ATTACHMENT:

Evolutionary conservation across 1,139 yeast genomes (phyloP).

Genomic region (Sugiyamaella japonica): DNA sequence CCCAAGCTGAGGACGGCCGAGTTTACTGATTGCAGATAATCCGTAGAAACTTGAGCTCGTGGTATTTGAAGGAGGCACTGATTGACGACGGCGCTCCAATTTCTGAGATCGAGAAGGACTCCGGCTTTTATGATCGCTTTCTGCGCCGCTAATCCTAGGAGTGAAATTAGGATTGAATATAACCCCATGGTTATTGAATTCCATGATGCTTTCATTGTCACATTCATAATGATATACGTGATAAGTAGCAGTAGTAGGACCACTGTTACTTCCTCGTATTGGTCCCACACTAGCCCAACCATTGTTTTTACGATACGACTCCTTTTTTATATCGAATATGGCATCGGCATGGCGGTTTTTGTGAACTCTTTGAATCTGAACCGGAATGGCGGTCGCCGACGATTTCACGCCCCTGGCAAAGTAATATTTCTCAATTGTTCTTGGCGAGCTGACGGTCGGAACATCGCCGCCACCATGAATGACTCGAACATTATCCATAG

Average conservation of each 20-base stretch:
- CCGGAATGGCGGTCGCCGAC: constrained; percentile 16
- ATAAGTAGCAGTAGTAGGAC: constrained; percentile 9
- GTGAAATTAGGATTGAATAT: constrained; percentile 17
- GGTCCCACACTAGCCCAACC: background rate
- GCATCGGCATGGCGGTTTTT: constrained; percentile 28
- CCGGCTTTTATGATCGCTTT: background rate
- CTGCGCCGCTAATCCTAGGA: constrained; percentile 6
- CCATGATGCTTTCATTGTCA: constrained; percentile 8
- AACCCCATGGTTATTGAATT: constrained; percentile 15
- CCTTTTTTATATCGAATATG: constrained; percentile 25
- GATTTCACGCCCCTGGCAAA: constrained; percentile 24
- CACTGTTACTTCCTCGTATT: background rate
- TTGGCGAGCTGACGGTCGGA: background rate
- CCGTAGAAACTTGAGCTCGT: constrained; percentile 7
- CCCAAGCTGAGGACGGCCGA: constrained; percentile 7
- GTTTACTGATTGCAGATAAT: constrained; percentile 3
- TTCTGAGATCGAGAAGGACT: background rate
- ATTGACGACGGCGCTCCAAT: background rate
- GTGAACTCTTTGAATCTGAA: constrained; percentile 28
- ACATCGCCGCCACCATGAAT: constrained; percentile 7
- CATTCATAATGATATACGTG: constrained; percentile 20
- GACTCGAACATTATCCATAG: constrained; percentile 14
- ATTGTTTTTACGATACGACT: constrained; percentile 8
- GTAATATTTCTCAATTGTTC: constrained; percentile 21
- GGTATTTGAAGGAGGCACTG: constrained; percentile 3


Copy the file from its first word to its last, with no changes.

Evolutionary conservation across 1,139 yeast genomes (phyloP).

Genomic region (Sugiyamaella japonica): DNA sequence CCCAAGCTGAGGACGGCCGAGTTTACTGATTGCAGATAATCCGTAGAAACTTGAGCTCGTGGTATTTGAAGGAGGCACTGATTGACGACGGCGCTCCAATTTCTGAGATCGAGAAGGACTCCGGCTTTTATGATCGCTTTCTGCGCCGCTAATCCTAGGAGTGAAATTAGGATTGAATATAACCCCATGGTTATTGAATTCCATGATGCTTTCATTGTCACATTCATAATGATATACGTGATAAGTAGCAGTAGTAGGACCACTGTTACTTCCTCGTATTGGTCCCACACTAGCCCAACCATTGTTTTTACGATACGACTCCTTTTTTATATCGAATATGGCATCGGCATGGCGGTTTTTGTGAACTCTTTGAATCTGAACCGGAATGGCGGTCGCCGACGATTTCACGCCCCTGGCAAAGTAATATTTCTCAATTGTTCTTGGCGAGCTGACGGTCGGAACATCGCCGCCACCATGAATGACTCGAACATTATCCATAG

Average conservation of each 20-base stretch:
- CCGGAATGGCGGTCGCCGAC: constrained; percentile 16
- ATAAGTAGCAGTAGTAGGAC: constrained; percentile 9
- GTGAAATTAGGATTGAATAT: constrained; percentile 17
- GGTCCCACACTAGCCCAACC: background rate
- GCATCGGCATGGCGGTTTTT: constrained; percentile 28
- CCGGCTTTTATGATCGCTTT: background rate
- CTGCGCCGCTAATCCTAGGA: constrained; percentile 6
- CCATGATGCTTTCATTGTCA: constrained; percentile 8
- AACCCCATGGTTATTGAATT: constrained; percentile 15
- CCTTTTTTATATCGAATATG: constrained; percentile 25
- GATTTCACGCCCCTGGCAAA: constrained; percentile 24
- CACTGTTACTTCCTCGTATT: background rate
- TTGGCGAGCTGACGGTCGGA: background rate
- CCGTAGAAACTTGAGCTCGT: constrained; percentile 7
- CCCAAGCTGAGGACGGCCGA: constrained; percentile 7
- GTTTACTGATTGCAGATAAT: constrained; percentile 3
- TTCTGAGATCGAGAAGGACT: background rate
- ATTGACGACGGCGCTCCAAT: background rate
- GTGAACTCTTTGAATCTGAA: constrained; percentile 28
- ACATCGCCGCCACCATGAAT: constrained; percentile 7
- CATTCATAATGATATACGTG: constrained; percentile 20
- GACTCGAACATTATCCATAG: constrained; percentile 14
- ATTGTTTTTACGATACGACT: constrained; percentile 8
- GTAATATTTCTCAATTGTTC: constrained; percentile 21
- GGTATTTGAAGGAGGCACTG: constrained; percentile 3